Grant Deed

Available Grant Deed Forms

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A grant deed offers more protection than a quitclaim but less than a warranty deed.

To transfer real estate from one owner to another, a deed is required. A deed is the legal document that transfers your title. Different types of deeds provide varying levels of protection and risk for the parties involved.

Transferors using a grant deed promise that they have not created any title issues themselves. However, issues like back property taxes or other unresolved obligations from prior owners might remain.

Grant Deed, Defined: A grant deed is a document that conveys a real estate title. It assures that the transferor has not previously transferred the interest to anyone else, and that the property is free from liens and encumbrances not explicitly noted on the deed.

Certain situations, such as foreclosures, trust estate transfers, and other legal conditions depending on your state, may necessitate using a grant deed. It is important to check state law to determine if a new property tax assessment is triggered by the transfer.

Using a grant deed can help convey property while limiting responsibility for title issues that arose under previous ownership. If considering this route, it's advisable to consult a real estate lawyer and consider an owner’s title insurance policy.

If unable to obtain a general warranty deed, conducting a title search can reveal defects from previous ownerships, helping the new owner understand the clarity of the title chain. The search might uncover various restrictions, easements, liens, claims, penalties, and judgments within the title chain.

If issues are discovered, the buyer may still choose to proceed with the transaction. For instance, in foreclosure purchases, a buyer might assume responsibility for claims that do not significantly affect the property's long-term value.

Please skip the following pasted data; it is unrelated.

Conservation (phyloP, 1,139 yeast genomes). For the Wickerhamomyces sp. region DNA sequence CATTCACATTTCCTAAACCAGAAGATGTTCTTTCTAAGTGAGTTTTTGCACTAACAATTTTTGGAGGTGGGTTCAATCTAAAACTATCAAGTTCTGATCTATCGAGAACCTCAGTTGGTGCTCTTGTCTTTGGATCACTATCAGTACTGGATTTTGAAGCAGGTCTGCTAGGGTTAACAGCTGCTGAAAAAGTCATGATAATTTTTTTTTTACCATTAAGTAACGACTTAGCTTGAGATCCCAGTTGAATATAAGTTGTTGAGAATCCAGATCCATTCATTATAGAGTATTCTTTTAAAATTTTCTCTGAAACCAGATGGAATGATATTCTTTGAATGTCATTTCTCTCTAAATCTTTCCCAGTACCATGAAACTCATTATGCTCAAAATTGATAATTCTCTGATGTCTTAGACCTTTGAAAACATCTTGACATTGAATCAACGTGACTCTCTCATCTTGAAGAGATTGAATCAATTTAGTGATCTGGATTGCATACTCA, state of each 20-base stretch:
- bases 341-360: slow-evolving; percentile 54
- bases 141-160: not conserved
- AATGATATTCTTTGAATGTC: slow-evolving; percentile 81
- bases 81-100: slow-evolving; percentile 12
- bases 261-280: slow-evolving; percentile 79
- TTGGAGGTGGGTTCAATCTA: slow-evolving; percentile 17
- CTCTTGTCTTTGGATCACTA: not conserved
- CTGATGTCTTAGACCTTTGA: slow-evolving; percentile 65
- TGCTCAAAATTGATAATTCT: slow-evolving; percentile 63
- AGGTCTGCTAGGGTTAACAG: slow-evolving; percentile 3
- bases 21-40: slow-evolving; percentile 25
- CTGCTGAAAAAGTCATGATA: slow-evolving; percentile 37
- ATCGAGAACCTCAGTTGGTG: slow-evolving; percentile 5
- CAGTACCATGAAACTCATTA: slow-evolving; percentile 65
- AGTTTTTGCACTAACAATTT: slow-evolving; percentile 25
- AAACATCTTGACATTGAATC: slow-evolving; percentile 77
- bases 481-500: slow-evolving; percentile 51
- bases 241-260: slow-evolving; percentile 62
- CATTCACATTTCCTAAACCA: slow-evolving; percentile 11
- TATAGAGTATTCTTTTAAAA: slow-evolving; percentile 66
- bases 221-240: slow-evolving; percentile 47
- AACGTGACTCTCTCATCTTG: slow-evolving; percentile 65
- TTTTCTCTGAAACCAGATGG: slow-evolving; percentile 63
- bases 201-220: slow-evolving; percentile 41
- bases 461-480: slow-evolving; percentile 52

In California, grant deeds and quitclaims are commonly used for real estate transfers. If the term "grant" appears in the deed's language, it is effective as a grant deed upon being signed, delivered, and accepted.

Implied covenants in a grant deed are enforceable by the deed's named recipient, according to California’s Civil Code, Section 1092. However, easements and restrictions are binding on future property owners.

A grant deed includes a warranty statement that the title is free from burdens that arose during the time of the grantor's ownership, along with specific and standard exceptions. It addresses taxes, assessments, conditions, easements, liens, leases, encroachments, or rights of way for third parties.

The recipient, or grantee, must record the executed grant deed with the county recorder to make it a public document, thus solidifying the new owner's property rights against third-party claims.

More Information About Grant Deeds

Note: does not provide legal advice. This information is general and may vary by state. Consult a real estate lawyer for legal advice specific to your situation.